Ultimately Iron Town and the Gods of the forest have fundamentally opposed interests, their positions are irreconcilable. Ashitaka is able to maintain his objectivity and not engage in the deeply ideological thinking of Lady Eboshi and San because he has been marked for death. Whatever vision for the future wins, either the liberal iron town or the conservative forest Gods Ashitaka will not be alive to enjoy it. In the ending, unlike Nausicaa, there is no clear victor. Neither of the ideologies is shown to have the moral superiority that Miyazaki once gave to Marxism. Princess Mononoke displays Miyazaki’s political shift away from easy solutions and embraces anti-dogmatism. The truth is out there, but it is illusive and no authority can offer it to us.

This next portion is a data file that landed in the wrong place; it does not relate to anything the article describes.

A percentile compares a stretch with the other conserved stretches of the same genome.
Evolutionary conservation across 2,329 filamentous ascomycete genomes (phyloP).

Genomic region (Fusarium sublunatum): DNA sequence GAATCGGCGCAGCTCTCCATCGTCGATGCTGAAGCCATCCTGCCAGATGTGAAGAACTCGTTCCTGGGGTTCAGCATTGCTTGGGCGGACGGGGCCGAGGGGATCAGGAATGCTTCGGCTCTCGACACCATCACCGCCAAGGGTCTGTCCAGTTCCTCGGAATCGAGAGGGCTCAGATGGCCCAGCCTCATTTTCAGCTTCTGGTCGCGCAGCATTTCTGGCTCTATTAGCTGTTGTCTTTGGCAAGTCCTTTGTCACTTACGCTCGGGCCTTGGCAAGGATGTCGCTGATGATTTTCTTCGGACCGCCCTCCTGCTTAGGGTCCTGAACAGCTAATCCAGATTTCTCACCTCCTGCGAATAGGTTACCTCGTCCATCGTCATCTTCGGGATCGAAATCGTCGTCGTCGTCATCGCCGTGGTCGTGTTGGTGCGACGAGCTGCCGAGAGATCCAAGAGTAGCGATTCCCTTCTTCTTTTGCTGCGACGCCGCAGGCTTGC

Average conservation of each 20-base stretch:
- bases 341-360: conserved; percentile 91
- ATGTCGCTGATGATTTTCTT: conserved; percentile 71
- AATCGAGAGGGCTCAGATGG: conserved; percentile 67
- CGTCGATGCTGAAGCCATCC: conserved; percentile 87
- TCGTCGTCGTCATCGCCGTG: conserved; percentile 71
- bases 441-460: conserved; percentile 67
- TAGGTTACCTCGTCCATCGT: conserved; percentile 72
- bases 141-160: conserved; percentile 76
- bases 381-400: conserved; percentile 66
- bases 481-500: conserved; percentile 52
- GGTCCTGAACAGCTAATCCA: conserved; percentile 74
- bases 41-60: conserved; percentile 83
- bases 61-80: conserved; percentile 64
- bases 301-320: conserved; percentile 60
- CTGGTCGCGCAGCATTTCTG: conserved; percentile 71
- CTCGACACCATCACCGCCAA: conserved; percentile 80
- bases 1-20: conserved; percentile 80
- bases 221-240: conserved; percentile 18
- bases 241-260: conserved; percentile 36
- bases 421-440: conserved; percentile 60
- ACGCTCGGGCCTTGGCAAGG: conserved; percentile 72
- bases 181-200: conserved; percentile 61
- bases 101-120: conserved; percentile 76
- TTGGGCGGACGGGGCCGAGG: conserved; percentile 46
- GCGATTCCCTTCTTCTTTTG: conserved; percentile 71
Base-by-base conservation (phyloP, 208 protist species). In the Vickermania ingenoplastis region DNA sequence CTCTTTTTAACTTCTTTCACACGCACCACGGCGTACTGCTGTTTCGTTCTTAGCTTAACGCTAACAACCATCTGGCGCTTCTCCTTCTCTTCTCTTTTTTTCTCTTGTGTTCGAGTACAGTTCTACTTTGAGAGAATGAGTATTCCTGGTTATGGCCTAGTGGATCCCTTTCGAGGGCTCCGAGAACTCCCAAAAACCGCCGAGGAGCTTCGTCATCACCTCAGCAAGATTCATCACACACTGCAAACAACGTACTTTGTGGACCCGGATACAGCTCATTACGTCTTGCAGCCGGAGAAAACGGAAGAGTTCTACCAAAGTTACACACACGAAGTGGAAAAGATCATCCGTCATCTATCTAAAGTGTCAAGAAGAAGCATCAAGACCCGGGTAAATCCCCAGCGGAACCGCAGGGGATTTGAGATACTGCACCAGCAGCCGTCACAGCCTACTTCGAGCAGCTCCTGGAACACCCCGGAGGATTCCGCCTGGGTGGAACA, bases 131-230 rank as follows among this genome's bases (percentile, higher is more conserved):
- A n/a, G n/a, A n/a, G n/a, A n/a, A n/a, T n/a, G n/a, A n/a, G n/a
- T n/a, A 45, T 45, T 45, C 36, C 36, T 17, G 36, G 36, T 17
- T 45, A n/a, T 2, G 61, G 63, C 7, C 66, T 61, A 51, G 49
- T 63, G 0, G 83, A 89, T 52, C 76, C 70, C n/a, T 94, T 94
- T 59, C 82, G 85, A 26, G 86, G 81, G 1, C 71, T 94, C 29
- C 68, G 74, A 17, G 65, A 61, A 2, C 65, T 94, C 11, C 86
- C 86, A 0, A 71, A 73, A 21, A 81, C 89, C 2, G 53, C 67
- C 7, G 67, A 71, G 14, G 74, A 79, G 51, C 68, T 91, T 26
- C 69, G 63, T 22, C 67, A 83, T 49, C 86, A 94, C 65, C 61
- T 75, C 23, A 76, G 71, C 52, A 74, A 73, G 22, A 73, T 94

Post Script: The fact that I hit my word count at the end there is really obvious to me now but I kinda surprised myself when read the last sentence “The truth is out there, but it is illusive and no authority can offer it to us.” Miyazaki is one of those artists who I liked a lot when I was younger but as time goes on my appreciation for his work and his ideas deepen, and that final sentence says almost everything about what I believe is true about ideas. Cultural relativism, nihilism, emotivism are just as unacceptable to me as religious dogmatism, totalizing political systems, and naive moral dualism. You want to know the truth, you want to do the right thing? Good luck figuring it out, because the answers exist but there is no guarantee you will ever hear them, recognize it as true, and then have the courage to do it because the universe isn’t a nice Cartesian coordinate grid that linear thinking can elucidate the answer. Its more like a Gordian knot, but cutting the knot in half doesn’t solve the challenge anymore than passive resignation to the task. Its our responsibility to figure this shit out together. Miyazaki gets it, and as I get older I want to be like him more and more. Not just artistically, but personally. Miyazaki doesn’t give any shit about what people think of him, he isn’t making movies to win awards or make friends, he grew up in a society that hammers down any crooked nails but he was still himself and says what he wants almost to a fault. Be like Hayao, make cool stuff that you would want to see and don’t let the bastards grind you down.